(Illustration: Visualisering fra modellen)
The events of recent years have shown that with great technology comes great benefit and great risk. Even the best services and tools can be used in ways that have opposite consequences of what was intended. And the risk of the latter happening gets compounded when the genie is out of the bottle; it gets super hard to stop again. In most instances it is not even possible.
For that reason we need to design products, services and tools in a different way. Where we have long made security a key component of how we think about designing systems, we should also have what I would call the flipside as a key consideration: How could this be exploited to evil ends, and what do we build into the product or service that will help prevent that.
I think that it is both a needed thing to do and a potential gamechanger for many. Trust has eroded in a lot of the platforms and companies that have struggle with ‘doing no evil’, and tomorrows winners will be those that serve an entirely good purpose and – by design – prohibits evil exploitation.
Starting today, food-delivery company Deliveroo will no longer be delivering meals from restaurants in Germany. While in itself there is nothing spectacular about a business exiting a market, it is spectacular that the notice to the companies delivery people – riders, as they are called – was only FOUR days.
Variable low-wage pay, unclear working conditions and – as it turns out – non-existing notices of termination are some of the flip sides of what is being called the Gig Economy. And while – again – there is nothing wrong with a flexible work environment presenting new opportunities to people looking for something else than ‘a regular job’, we need to be aware of the fact that every coin always have two sides to it.
We are so accustomed to hearing all the stories about innovative new ways of doing things, sharing things etc, and how it is all the rage for the future. We need to remember that there may be some other truths behind the stories essentially driving the need for glossy narratives. And we need to have an open discussion about these things in order to avoid creating a future society with too much tension between those who have a lot and those who have very little. That tension NEVER ends in a good place.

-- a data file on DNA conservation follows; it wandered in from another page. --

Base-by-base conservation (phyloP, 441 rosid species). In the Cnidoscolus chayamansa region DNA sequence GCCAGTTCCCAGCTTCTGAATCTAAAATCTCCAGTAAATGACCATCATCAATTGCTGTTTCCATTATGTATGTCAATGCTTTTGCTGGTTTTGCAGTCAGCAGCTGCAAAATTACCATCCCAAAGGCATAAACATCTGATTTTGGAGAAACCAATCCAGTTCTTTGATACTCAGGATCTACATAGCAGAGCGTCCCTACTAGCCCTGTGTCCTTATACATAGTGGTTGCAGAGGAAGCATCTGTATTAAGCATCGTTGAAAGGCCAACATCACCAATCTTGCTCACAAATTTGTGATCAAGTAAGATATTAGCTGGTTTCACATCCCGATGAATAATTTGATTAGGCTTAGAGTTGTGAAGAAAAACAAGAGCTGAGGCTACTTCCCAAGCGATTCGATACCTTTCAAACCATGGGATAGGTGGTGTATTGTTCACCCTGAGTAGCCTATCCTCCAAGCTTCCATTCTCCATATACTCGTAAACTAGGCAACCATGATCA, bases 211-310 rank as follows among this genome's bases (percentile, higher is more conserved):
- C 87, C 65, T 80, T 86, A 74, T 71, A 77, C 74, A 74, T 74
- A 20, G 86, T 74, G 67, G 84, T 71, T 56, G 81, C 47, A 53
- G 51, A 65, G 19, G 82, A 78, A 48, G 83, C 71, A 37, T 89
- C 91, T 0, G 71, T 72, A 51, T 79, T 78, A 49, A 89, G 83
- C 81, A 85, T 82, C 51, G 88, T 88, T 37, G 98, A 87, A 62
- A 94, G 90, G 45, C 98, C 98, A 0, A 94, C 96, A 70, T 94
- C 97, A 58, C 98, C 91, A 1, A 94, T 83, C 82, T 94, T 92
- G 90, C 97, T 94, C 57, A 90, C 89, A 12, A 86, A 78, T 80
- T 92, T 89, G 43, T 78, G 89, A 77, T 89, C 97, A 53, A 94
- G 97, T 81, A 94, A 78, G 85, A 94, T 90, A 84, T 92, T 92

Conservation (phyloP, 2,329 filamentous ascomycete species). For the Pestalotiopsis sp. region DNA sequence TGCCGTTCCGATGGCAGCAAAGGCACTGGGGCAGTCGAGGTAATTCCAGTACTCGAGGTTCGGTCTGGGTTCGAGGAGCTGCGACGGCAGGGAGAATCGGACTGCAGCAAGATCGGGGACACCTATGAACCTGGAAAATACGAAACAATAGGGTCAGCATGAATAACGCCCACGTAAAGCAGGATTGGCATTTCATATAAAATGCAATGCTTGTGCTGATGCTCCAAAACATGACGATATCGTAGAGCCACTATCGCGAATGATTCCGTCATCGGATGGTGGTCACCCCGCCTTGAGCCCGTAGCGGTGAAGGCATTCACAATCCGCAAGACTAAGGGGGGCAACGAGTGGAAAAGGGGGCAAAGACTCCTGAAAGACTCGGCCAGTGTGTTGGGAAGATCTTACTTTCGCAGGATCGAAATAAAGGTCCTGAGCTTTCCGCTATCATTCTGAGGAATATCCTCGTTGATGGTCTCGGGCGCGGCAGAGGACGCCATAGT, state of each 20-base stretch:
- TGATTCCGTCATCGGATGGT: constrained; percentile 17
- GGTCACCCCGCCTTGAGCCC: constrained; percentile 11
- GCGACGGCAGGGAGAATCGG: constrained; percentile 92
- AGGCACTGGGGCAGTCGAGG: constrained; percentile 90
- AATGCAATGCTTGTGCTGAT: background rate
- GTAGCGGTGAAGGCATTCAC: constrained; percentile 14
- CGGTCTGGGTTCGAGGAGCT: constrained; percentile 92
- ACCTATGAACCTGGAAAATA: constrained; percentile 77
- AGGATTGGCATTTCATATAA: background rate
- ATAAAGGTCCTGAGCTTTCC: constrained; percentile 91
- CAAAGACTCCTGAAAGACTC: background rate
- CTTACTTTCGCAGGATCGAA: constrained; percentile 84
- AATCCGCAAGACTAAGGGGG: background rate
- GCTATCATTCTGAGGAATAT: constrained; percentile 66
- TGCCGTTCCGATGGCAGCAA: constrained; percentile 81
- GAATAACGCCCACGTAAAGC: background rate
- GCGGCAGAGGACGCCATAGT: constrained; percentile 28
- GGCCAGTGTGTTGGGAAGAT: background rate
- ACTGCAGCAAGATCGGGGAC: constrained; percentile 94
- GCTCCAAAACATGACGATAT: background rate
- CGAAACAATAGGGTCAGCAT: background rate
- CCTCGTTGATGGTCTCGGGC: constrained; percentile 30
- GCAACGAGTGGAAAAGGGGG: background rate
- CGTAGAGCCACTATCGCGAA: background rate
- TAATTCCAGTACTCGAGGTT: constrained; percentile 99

Hat tip: @tveskov for the headline
Recently I met with a good colleague for a coffee to share experiences. One of the things, we discussed, was how to do a handover from a project, you started, to someone else who is going to turn it into a business. It’s an important milestone for what we do at inQvation Studio, and thus getting it right is super critical to us.
I always imagined that the right approach would be to go out and recruit a great team, get the people on board with the project and then basically step back. But after our chat, my mind changed.
Because it is not about stepping back. It is about being pushed out by the new members on the team. Because when they do that they show that they are in charge and you are no longer needed. In summary, the people you are looking for to join the team are those passionate, eager and ambitious enough that they will challenge you – and ultimately drive you towards the door. Because then they will have made it their own. And that is what is needed for success.
Today is a special day at inQvation Studio. Today is the day where Alita Juzene joins us as our new Growth Designer.
Alita has a background as graphic designer specialized in digital concept development, and in the team she will be on point to help us bring our ideas to life, one experiment at a time.
In her new role Alita is going to be a super addition to the team, and I can’t wait to get down to work on the projects that are already lined up.
A big and warm WELCOME!
When you try to do something completely new, the only way you will know whether customers like it or reject it is if you show it to them.
This is precisely the argument for why you should be running experiments again and again, as you try to move forward from idea to a product or a service; you need to take stock of your customers to see, if you are essentially on the same page as they are. It not, redo, retool, relaunch or just stop.
Show your ugliness. Give your idea a spin. A little time and money invested in the right experiments go a long way into guiding the big product decisions that are truly costly.